EXEC HEALTH : A look under the hood

There’s no doubt that putting our health under the microscope can be uncomfortable.
However, there’s plenty of evidence that momentary discomfort can prevent ongoing health problems, hospitalisation or even save your life.
Many of us associate going for medical check up with being ill. But for some life-threatening illnesses, physical symptoms may only appear at very advanced stage. In fact, what many people don’t realise is that in third of cardiovascular disease cases, the first symptom is death.
That’s why taking time out for thorough heath check, assessment or ‘warrant of fitness’ might be the best decision you ever made. comprehensive health assessment will not only check for lumps, bumps and anything ‘out of the ordinary’, but will also include discussion of the lifestyle factors that may pose risk to your future good health.
There are enormous benefits from switching our focus from treatment to early intervention and preventative measures.
A 2006 study found that 31 percent of admissions to Christchurch Hospital in 2003 were potentially avoidable. Examples included lung disease, cervical and breast cancer, cardiovascular diseases, early detection and excision of melanomas, and effective glycaemic control in people with diabetes.
However, there are instances when serious illness, such as cancer, can strike even those with the healthiest of lifestyles. For many cancers, early detection dramatically improves survival rates. For women under 50, regular screening reduces the chance of developing breast cancer by around 20 percent. Between ages 50-65, this rises to 30 percent.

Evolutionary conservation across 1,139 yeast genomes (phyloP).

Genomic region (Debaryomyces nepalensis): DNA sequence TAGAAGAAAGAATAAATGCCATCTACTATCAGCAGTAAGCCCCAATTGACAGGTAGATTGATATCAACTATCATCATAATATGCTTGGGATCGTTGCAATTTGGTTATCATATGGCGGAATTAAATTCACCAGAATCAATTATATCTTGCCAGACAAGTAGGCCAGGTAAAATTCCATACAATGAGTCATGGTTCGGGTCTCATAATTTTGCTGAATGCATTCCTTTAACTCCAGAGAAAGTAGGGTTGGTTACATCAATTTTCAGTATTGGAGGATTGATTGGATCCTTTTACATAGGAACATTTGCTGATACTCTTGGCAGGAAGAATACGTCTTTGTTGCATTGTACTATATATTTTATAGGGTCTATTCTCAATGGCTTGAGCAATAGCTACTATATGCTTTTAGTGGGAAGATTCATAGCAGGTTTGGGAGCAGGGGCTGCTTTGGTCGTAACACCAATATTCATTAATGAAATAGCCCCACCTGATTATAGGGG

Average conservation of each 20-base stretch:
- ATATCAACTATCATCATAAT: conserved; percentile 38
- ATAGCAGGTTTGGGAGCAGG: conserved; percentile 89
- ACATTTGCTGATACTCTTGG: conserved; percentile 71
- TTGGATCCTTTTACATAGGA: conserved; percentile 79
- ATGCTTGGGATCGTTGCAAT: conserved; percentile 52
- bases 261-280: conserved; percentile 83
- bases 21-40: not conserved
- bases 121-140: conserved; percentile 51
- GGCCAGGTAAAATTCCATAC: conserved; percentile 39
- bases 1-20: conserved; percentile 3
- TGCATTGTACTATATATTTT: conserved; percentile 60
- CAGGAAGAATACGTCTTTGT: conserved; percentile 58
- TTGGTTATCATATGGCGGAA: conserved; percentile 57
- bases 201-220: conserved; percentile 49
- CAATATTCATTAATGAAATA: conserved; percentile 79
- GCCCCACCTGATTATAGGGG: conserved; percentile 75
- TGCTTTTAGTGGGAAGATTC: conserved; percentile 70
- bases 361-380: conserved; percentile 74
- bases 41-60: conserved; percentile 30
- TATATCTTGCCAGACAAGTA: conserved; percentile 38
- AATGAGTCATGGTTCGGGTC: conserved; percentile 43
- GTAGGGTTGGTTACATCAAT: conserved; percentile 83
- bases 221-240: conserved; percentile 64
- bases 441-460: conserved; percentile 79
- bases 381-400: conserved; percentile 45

Bowel cancer is New Zealand’s second biggest cause of cancer-related death – in part because it is most often not detected until an advanced stage. Yet if discovered early, the survival rate is around 80 percent.
We spend good portion of our waking hours in the workplace, so it makes sense that lifestyle changes in this environment can have significant impact on our health. What’s more, research has shown that healthier employees are more engaged in their work, have fewer absentee days and are more productive.
But where do you start? Options for health and wellness initiatives are many and varied – from something as simple as weekly yoga class to more comprehensive long-term programmes. However, more than ever, employers need to see clear return on investment – not simply in monetary terms, but in the time and goodwill invested by staff.
That’s why one of the best places to kick off is by offering health check.
The baseline data gathered from the first health check will enable employees to monitor progress towards their own health goals. Over time, employers can track this data against measurements such as staff engagement surveys, productivity levels or absentee days to monitor whether the investment in healthier workforce is also providing healthy return for the business.

Peter Tynan is chief executive of Southern Cross Health Society.

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